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NSW prison system buckling under ‘enormous’ mental health pressures

NSW prison system buckling under ‘enormous’ mental health pressures

The facilities in NSW prisons are unable to cope with the number of inmates suffering from psychosis, the former president of the Mental Health Review Tribunal has said.

Speaking at a special lecture series hosted by Salvos Legal this month, prominent criminal barrister Greg James AM QC described the “deplorable” situation in NSW, where criminal offenders suffering from the full ambit of mental health conditions simply cannot receive treatment.

Mr James said that four years ago a drastic undersupply of beds, medical staff and general facilities catered for almost 20 per cent of the prison population found to be suffering from psychosis. He added that many as 1,500 prisoners requiring immediate admission to a closed psychiatric ward had to contend for 40 beds.

“Not surprisingly, that means that by the time they get priority to go into treatment, they have become so acutely unwell, miserable and in horror that it’s very hard to afford any treatment in terms of looking at the prospect for recovering in the jail system,” Mr James said.

“The legislation makes provision within the jail system for involuntary treatment orders which do not involve hospitalisation and for voluntary treatment, but the resources are simply not there,” he said.

Mr James shared with the audience his insights into the inner workings of the tribunal and reflected on some of the unique challenges it faces.

The 72-year-old stepped down as president of the Mental Health Review Tribunal in 2012 to return to private practice at the bar. He is also a former NSW Supreme Court judge.

While the objective of the tribunal has been refined over the years, Mr James said that significant policy shifts occurred in 2007. He explained that the NSW mental health legislation was changed to de-politicise the difficult decision to permanently detain ‘forensic patients’ in close-security psychiatric wards. In effect, it took such determinations away from the politicians and brought them before an independent tribunal.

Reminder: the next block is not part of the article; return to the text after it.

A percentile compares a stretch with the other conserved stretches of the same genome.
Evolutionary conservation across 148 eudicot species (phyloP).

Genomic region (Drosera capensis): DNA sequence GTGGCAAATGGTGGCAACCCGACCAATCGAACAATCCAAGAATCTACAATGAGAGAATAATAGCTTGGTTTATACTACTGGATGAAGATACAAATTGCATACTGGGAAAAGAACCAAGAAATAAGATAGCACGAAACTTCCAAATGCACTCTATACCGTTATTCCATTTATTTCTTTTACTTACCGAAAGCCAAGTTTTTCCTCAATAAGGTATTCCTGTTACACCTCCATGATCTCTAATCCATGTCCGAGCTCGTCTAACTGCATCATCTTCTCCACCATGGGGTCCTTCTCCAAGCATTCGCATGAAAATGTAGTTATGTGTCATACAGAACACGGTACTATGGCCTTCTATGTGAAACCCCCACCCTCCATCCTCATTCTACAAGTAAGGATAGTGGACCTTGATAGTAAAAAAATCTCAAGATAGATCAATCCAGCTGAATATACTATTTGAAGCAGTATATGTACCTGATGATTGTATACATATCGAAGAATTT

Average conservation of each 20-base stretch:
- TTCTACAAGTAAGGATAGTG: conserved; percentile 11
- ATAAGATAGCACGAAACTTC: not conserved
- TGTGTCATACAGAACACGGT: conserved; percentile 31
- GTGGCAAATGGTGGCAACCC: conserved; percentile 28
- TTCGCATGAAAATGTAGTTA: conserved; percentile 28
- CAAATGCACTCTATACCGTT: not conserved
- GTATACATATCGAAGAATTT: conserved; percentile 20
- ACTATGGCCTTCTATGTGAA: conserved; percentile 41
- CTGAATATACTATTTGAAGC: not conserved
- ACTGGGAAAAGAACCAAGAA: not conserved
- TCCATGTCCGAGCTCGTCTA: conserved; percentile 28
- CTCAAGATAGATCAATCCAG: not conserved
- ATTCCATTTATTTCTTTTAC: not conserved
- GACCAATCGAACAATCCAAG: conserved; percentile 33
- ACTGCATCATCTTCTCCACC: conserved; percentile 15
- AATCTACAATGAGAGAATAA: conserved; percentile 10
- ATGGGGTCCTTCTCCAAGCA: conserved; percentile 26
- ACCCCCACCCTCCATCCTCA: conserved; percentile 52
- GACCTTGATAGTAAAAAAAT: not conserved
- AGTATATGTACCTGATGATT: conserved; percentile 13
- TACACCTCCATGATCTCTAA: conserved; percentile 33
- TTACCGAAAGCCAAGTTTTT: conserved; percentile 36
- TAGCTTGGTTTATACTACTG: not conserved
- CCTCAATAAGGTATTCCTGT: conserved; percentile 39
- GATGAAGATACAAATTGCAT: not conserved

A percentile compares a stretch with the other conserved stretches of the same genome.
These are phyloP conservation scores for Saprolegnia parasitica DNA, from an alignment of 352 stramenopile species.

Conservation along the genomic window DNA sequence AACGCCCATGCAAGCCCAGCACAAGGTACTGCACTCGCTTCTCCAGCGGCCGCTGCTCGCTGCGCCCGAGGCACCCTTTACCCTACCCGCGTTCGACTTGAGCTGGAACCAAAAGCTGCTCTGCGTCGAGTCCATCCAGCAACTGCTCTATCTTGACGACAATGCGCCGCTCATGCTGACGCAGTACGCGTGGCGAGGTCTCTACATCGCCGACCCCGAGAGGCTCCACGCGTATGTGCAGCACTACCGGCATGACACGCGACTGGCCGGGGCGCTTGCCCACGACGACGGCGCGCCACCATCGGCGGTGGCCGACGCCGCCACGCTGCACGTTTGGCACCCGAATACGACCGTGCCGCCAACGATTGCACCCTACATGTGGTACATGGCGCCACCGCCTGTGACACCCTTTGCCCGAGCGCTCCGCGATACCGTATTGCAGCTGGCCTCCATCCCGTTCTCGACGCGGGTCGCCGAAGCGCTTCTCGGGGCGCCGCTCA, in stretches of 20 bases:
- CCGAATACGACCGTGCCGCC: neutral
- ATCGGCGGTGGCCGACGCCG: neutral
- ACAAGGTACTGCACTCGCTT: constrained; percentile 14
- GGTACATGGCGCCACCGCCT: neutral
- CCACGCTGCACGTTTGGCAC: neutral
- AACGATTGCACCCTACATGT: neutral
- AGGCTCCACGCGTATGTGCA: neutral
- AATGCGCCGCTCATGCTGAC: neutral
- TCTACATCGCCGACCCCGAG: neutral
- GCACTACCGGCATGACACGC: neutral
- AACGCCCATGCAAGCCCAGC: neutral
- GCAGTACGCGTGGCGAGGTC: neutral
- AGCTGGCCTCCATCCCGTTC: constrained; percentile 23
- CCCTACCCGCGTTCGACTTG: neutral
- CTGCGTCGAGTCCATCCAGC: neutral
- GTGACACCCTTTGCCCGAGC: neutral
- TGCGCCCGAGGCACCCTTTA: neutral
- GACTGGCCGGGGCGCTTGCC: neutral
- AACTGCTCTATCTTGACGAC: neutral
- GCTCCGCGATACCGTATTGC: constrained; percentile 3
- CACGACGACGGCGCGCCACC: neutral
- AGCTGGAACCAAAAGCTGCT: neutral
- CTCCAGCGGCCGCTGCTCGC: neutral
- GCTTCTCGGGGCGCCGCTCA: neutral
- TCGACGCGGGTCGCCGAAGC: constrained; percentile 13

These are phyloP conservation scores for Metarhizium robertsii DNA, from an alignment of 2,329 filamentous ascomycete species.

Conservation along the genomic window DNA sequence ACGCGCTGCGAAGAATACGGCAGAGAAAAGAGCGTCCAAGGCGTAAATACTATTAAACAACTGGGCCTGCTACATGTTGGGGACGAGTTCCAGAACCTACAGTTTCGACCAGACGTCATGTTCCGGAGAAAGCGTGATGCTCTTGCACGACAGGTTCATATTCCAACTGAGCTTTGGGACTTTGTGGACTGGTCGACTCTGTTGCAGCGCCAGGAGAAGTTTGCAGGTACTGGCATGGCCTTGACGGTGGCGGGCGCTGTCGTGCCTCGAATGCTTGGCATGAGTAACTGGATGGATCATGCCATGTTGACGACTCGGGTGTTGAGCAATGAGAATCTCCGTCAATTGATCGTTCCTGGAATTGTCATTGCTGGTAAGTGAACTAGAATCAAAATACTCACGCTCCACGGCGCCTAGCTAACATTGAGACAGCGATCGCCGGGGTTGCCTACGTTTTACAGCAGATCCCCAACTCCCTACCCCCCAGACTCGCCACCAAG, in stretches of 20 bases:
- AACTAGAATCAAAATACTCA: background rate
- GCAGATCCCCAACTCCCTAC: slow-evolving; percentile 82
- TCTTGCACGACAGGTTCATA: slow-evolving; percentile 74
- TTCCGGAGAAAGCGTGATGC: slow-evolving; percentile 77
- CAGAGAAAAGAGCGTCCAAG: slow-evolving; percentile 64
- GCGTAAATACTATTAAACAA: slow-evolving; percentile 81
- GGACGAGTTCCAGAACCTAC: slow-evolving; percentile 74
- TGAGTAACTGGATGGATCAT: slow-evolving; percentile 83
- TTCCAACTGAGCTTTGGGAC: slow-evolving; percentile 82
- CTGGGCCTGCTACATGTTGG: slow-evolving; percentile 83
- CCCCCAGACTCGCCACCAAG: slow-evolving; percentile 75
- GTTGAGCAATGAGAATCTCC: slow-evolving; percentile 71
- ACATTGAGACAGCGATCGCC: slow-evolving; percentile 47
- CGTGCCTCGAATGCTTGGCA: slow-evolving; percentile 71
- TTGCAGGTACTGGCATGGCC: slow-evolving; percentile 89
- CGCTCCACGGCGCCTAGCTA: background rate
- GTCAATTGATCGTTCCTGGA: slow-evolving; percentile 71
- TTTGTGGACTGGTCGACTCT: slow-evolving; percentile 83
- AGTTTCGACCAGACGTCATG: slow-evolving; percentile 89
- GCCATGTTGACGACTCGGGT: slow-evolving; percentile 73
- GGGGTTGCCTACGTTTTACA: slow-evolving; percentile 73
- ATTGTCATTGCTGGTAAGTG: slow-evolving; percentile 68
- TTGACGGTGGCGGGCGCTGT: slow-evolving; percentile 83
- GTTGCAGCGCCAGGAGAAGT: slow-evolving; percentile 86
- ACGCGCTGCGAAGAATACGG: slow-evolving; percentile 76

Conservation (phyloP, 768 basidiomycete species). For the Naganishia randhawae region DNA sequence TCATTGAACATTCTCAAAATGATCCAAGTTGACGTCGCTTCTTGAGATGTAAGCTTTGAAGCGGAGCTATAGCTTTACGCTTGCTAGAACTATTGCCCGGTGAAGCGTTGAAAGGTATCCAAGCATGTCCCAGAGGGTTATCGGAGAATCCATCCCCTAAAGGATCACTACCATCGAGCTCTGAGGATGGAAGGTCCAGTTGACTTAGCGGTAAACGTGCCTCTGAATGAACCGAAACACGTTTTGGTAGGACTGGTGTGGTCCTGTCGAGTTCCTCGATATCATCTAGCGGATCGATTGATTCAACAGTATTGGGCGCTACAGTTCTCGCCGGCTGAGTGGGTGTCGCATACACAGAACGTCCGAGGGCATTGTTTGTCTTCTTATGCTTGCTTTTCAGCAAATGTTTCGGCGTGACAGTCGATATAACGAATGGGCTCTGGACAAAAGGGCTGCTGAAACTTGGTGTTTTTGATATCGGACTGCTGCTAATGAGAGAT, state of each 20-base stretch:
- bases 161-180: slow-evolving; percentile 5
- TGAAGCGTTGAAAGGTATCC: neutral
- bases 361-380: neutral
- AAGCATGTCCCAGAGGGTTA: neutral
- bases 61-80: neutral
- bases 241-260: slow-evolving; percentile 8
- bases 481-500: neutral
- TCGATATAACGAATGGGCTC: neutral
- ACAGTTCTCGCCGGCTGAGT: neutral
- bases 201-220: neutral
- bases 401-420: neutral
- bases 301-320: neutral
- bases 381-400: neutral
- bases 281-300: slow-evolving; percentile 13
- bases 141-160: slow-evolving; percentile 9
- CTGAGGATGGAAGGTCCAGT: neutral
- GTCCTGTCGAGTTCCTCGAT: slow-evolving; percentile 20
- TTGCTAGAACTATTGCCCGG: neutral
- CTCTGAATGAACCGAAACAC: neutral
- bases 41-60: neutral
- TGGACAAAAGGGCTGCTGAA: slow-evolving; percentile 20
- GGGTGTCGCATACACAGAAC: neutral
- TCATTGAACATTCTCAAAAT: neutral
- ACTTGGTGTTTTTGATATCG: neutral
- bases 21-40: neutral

“Decisions can involve quite drastic curtailment of people’s liberty. It [can] become very much a complex task of balancing the benefits against the detriments in any one case for prescribing medication,” Mr James said.

Hearings in the NSW Mental Health Review Tribunal are conducted as informally as possible, but with clear reference to the objectives and conduct of the legal process. The tribunal considers both criminal and civil matters.

Inquiries concerning people being detained in hospital are led by the tribunal president or one of its two deputy presidents, in addition to a tribunal member. Requests can also be made for an inquiry to come before the full panel of tribunal members.

“The tribunal’s objective under the acts is to […] facilitate the provision of hospital care and, while protecting the civil rights of those persons, to give an opportunity to them to get access to appropriate care; to facilitate their involvement and their carers’ involvement in decision-making concerning such matters,” Mr James said.

Tribunal members comprise lawyers, psychiatrists and people with expertise in the mental health field. Mr James said that the cross-section reflects the breadth of community experience, which the independent, quasi-judicial body hopes can ensure that the state’s mental health practices focus on achieving relevant results and are not discriminatory.

“One of the great problems of the mental health field is to ensure people get all the treatment they should get but are not dictated or restricted in their exercise of liberty beyond that which is necessary to achieve the purpose," he said.

Greg James AM QC (left) and Guardian-ad-Litem Bill Hoyles (right) gave presentations for the Salvos Legal lecture series on Mental Health and the Law.
Photo courtesy Rocco Rinaldo


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NSW prison system buckling under ‘enormous’ mental health pressures
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